Without Strong SMEs, The Future Won’t look Encouraging — Jon Benjamin

The British High Commissioner to Ghana, Jon Benjamin, has joined the numerous voices that keep calling on government to initiate deliberate policies to grow SMEs, saying they are the future of the country.

“While being the potential engine for growth and creation of jobs in Ghana, the SME sector faces numerous problems,” Mr. Benjamin said at the Business Linkage Programme (BLP) networking meeting and awards programme organised by Invest in Africa (IIA) in Accra last Friday.

“Whether it is issues around the power sector — even though the situation seems to be improved but we know it is still challenging; whether it is bureaucracy and regulation; or whether it is the difficulty of getting access to credit — we know Ghana has one of the world’s highest commercial interest rates which has made it very difficult for businesses to respond to,” he said.

“If entrepreneurs are not enabled through government to have a welcoming and incentivising environment to help them thrive so that they can grow to expand their businesses and offer more employment, then the future will not look very encouraging,” he added.

The British government through the Department for International Development (DFID) has introduced a programme dubbed ‘ENGINE’ which is supporting hundreds of small-scale entrepreneurs in Ghana by providing them with seed capital and business advice to grow their businesses.

SMEs are said to constitute over 90 percent of businesses registered in the country; the Ministry of Trade and Industry (MOTI) estimates that SMEs comprise over 160,000 registered limited liability companies and over 350,000 registered sole enterprises.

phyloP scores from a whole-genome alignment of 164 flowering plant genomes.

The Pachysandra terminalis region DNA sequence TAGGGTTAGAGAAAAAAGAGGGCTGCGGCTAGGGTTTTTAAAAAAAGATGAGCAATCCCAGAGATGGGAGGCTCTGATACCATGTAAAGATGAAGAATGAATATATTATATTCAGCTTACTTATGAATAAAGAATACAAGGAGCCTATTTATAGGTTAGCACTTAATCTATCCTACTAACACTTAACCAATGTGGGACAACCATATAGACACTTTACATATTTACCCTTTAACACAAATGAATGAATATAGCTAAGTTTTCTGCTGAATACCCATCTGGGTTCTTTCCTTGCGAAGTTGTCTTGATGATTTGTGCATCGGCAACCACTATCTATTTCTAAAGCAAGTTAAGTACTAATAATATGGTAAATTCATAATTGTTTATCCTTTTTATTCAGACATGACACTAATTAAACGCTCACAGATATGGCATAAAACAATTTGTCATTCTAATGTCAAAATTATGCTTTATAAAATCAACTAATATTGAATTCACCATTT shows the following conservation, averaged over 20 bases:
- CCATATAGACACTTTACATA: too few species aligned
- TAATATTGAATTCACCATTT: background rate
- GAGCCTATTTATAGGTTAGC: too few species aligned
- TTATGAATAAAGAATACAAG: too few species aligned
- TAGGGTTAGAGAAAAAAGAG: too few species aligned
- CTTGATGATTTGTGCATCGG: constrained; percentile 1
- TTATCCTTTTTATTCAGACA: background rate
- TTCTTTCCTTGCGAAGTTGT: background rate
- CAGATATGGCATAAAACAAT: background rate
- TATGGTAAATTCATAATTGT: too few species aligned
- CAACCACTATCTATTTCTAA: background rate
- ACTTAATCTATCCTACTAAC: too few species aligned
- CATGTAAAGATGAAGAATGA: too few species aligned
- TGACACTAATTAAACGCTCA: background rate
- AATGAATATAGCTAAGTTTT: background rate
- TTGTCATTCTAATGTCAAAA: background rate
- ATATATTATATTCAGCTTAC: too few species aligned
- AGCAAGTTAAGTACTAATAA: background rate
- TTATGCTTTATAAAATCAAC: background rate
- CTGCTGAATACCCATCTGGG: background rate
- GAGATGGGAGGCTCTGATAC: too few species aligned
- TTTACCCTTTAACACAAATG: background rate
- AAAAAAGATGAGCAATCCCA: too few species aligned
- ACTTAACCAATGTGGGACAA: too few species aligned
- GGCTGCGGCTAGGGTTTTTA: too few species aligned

The Business Linkage Programme was launched a year ago with the aim of equipping SMEs in the African Partner Pool (APP) with skills, access to markets and finance in order to make them globally competitive.

The programme since November 2015 has engaged 54 SMEs from twelve sectors of the economy: notably manufacturing, health, agriculture and construction.

According to Angelina Diyuoh, BLP Project Cordinator, selected SMEs that participated in the programme went through a capacity building exercises which eventually led to increments of their revenues and profit margins.

“All the SMEs who took part in the programme were exposed to the competencies of successful entrepreneurs; and with the help of EMPRETEC Ghana Foundation, you have had the opportunity to practice these competencies. I am happy with the impact the programme is already making in your respective businesses, and I look forward to more success in the coming years.

“Despite the harsh economic conditions in the country, the BLP has supported most of you to increase your revenue and diversify your business, as well as expand your client base and profitability within six months,” she said.

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